COSTA MESA, Calif. — Los Angeles Chargers coach Brandon Staley on Monday expressed no second thoughts regarding his late-game, fourth-down decision a day earlier that nearly proved costly in a 30-28 win over the Cleveland Browns.
Staley also said that he has since met with team captain and wide receiver Keenan Allen, who was at home nursing a hamstring injury when he wrote in a since-deleted tweet, “WTF are we doing” moments after Staley’s decision.
Clinging to a two-point lead at FirstEnergy Stadium with 1:14 to play, Staley elected to go for it on fourth-and-1 from the Bolts’ 46-yard line. Quarterback Justin Herbert’s pass to wide receiver Mike Williams fell incomplete. With 1:10 remaining, the Browns took over and advanced the ball 10 yards before kicker Cade York missed a potential game-winning 54-yard field goal.
“Since I’ve become the head coach we’ve grown extremely close,” Staley said of Allen. “We met this morning. Anyone that’s been a part of competition knows that when you’re not a part of it, you can feel some type of way. Keenan’s heart is with me, with us. I’m understanding of where he was in that moment because he’s not with his team or in the fire, that’s a money down that he’s used to being out there … We’re going to become closer because of it. We already became closer this morning.”
Allen, a 10th-year pro and the Bolts’ receptions leader since 2017, has been sidelined since Week 2 and remains “day-to-day,” according to Staley, in his return from a hamstring injury suffered in the season opener.
The Chargers (3-2) will play the Denver Broncos (2-3) at SoFi Stadium on Monday Night Football.
Despite scrutiny from Allen and pundits, ESPN’s win probability model agreed with Staley’s decision to go for it on fourth down Sunday.
The winning percentage in going for it was 84.1%, while the winning percentage to punt was 78.9%.
“There’s going to be some decision that some majority are going to disagree with,” Staley said. “You just have to have conviction in what you believe in and also be transparent with your process, not feel defensive or insecure about it.”
The Chargers are 5-of-11 on fourth-down conversions this season (45.5%, ranked 19th in NFL).
Last season, in Staley’s first as head coach, the Bolts converted a league-high 22 times on fourth down in 34 attempts (64.7%, ranked tied for fourth).
“This is no surprise,” said running back Austin Ekeler, who amassed 199 all-purpose yards Sunday, of Staley’s decision to go for it. “I mean, it’s still Brandon Staley that we’re talking about here, and we saw everything last year that we were doing, and so it showed up in this moment where he believed in us. He said we’re having some pretty good success, and he gave us an opportunity to go get 1 yard and we came up short.”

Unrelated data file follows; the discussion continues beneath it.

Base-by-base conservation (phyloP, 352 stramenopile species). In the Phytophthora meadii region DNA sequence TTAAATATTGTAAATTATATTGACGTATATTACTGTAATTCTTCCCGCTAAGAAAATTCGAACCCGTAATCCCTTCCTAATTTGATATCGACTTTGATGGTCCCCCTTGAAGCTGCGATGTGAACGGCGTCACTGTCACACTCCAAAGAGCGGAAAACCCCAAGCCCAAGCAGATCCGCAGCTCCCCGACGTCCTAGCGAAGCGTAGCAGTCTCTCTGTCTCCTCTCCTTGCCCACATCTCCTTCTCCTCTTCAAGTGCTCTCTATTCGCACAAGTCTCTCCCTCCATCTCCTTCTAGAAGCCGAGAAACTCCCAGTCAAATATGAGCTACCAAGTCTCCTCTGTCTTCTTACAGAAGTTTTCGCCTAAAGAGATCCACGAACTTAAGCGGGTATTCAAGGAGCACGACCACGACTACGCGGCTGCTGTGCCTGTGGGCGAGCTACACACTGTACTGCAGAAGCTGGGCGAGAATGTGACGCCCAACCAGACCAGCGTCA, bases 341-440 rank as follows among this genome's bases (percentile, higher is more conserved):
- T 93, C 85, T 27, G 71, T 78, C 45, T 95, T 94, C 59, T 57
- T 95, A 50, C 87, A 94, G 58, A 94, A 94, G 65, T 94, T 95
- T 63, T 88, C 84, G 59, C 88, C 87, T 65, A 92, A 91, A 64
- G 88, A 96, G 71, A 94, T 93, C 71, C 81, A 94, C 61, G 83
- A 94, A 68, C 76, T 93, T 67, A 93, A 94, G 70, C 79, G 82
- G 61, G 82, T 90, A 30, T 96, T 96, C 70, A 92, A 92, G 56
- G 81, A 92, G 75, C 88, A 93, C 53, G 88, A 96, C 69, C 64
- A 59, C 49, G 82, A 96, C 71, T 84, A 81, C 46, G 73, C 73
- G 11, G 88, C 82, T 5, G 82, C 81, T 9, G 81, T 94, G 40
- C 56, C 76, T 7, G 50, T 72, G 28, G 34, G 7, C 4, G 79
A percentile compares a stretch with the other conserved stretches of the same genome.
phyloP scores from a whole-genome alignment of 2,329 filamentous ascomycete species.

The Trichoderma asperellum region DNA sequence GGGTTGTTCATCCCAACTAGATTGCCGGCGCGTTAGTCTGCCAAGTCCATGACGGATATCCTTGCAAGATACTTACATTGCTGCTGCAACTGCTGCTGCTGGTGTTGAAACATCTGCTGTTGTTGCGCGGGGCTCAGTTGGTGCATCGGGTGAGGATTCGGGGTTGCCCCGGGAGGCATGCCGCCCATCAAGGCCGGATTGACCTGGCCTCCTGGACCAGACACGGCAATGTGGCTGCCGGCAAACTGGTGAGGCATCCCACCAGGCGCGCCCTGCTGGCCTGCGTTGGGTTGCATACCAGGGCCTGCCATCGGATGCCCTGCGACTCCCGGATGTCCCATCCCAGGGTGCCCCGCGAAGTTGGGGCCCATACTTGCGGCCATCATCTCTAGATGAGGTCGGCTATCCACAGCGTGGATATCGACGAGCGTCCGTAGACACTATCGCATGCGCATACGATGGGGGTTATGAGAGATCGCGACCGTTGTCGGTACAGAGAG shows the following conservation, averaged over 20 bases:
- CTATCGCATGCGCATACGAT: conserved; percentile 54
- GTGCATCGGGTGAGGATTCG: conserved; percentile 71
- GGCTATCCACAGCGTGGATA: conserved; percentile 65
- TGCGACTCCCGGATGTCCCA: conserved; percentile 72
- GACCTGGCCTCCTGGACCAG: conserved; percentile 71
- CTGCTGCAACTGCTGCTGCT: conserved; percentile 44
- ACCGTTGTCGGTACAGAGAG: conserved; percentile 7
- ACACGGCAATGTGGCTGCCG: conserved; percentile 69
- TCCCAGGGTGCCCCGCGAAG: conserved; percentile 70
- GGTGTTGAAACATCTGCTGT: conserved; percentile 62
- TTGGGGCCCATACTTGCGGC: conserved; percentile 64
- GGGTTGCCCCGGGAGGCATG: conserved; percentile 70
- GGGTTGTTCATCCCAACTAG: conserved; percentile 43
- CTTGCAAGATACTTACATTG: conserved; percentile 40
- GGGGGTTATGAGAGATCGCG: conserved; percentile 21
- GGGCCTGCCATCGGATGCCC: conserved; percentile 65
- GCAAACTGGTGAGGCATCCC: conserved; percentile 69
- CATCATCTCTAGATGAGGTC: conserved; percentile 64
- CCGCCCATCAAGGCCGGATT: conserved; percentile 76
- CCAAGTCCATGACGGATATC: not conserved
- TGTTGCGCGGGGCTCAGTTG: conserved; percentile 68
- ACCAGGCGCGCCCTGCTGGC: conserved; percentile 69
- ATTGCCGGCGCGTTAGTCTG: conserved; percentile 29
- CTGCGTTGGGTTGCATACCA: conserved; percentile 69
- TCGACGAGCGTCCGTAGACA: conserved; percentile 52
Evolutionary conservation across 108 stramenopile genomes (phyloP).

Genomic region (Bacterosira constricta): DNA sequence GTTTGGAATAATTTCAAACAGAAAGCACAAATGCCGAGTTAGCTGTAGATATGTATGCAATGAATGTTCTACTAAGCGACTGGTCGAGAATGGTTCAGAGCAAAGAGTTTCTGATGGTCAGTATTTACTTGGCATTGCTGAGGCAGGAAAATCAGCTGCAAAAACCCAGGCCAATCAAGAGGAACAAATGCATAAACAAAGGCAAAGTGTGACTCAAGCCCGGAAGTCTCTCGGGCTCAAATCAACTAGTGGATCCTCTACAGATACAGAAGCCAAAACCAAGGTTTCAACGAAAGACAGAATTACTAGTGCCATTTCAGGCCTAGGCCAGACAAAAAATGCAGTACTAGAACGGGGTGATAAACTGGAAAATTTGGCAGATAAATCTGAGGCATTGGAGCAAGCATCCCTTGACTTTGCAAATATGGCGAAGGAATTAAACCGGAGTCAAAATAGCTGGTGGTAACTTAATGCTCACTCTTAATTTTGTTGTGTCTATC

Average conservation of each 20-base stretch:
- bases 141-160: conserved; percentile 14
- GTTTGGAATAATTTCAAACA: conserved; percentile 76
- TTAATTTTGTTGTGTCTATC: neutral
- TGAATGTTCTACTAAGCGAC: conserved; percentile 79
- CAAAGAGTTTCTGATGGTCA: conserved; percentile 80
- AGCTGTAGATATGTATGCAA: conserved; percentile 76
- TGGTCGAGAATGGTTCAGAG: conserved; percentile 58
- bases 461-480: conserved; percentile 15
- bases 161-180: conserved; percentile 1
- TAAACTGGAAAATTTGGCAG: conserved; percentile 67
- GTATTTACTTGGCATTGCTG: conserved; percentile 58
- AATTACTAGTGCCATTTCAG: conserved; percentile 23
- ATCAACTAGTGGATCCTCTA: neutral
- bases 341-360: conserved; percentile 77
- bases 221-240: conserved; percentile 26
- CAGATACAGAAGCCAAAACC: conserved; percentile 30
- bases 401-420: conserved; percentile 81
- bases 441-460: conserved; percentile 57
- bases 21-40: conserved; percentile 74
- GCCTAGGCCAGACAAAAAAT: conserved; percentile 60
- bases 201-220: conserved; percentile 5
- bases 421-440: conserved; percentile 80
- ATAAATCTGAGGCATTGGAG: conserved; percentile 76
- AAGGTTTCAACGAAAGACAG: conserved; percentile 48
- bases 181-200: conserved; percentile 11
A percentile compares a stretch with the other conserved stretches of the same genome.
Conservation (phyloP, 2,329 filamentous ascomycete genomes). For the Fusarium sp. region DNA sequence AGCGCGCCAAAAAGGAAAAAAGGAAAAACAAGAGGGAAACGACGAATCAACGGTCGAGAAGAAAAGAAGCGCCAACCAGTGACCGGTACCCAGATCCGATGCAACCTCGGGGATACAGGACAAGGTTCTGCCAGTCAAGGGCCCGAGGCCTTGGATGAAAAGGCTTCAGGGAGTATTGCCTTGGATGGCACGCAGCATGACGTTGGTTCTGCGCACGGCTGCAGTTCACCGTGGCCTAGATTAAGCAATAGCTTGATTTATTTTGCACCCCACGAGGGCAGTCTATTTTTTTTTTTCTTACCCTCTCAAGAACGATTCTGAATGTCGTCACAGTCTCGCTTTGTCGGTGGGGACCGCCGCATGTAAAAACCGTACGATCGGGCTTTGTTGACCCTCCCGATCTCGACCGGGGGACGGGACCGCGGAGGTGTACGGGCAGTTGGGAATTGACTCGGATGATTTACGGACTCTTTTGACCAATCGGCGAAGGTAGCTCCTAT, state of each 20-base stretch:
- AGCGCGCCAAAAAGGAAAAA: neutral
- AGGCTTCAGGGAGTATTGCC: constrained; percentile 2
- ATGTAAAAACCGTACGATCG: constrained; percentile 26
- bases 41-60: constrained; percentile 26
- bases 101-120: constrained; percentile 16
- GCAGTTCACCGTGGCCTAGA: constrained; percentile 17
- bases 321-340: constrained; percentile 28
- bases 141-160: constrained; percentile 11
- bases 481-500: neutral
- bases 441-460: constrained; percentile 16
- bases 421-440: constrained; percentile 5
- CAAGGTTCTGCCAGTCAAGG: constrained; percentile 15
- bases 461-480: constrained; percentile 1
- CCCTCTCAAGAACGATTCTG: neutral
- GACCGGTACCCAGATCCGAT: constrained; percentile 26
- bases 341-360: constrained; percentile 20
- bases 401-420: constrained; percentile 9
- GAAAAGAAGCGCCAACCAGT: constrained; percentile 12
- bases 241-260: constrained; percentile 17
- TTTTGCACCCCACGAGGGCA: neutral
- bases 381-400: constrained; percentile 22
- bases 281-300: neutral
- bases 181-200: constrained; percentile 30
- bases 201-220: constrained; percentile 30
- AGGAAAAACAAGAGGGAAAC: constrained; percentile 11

The Chargers gained a season-high 465 yards against the Browns, which included a season-high 10 catches for 134 yards for wide receiver Mike Williams, who was targeted on fourth down.
“We wanted to finish that game with our offense on the field,” Staley said. “They had played a whale of a game. We liked our matchup outside and that’s what I felt like the best decision was for us at that time.”
On Monday, defensive lineman Sebastian Joseph-Day, who was part of a significant offseason makeover to the Bolts’ defense that included the additions of edge rusher Khalil Mack and cornerback J.C. Jackson, expressed no reservation about Staley’s choice to give the offense a final opportunity rather than punt and lean on the defense to win the game.
“At the end of the day, Coach Staley makes the decisions because he’s the coach and he knows,” Joseph-Day said. “I’m never going to question that man. I’m never going to question his decisions because he has a reason. That’s why he’s the head coach. … I’m going to ride with him regardless.”
The Browns ran five plays before attempting a 54-yard game-winning field goal. Quarterback Jacoby Brissett was 1-of-4 for 10 yards and running back Kareem Hunt was stopped for no gain by Derwin James Jr. in the series.
“The way our offense was playing in that game gave me full confidence in the matchup, and the way our defense was defending in the passing game, their kicker, all that good stuff. I mean that factored into it,” Staley said. “But we trusted our offense to go make a play and, um, that was the decision I made and, and felt like it was the right one.”
Read the original article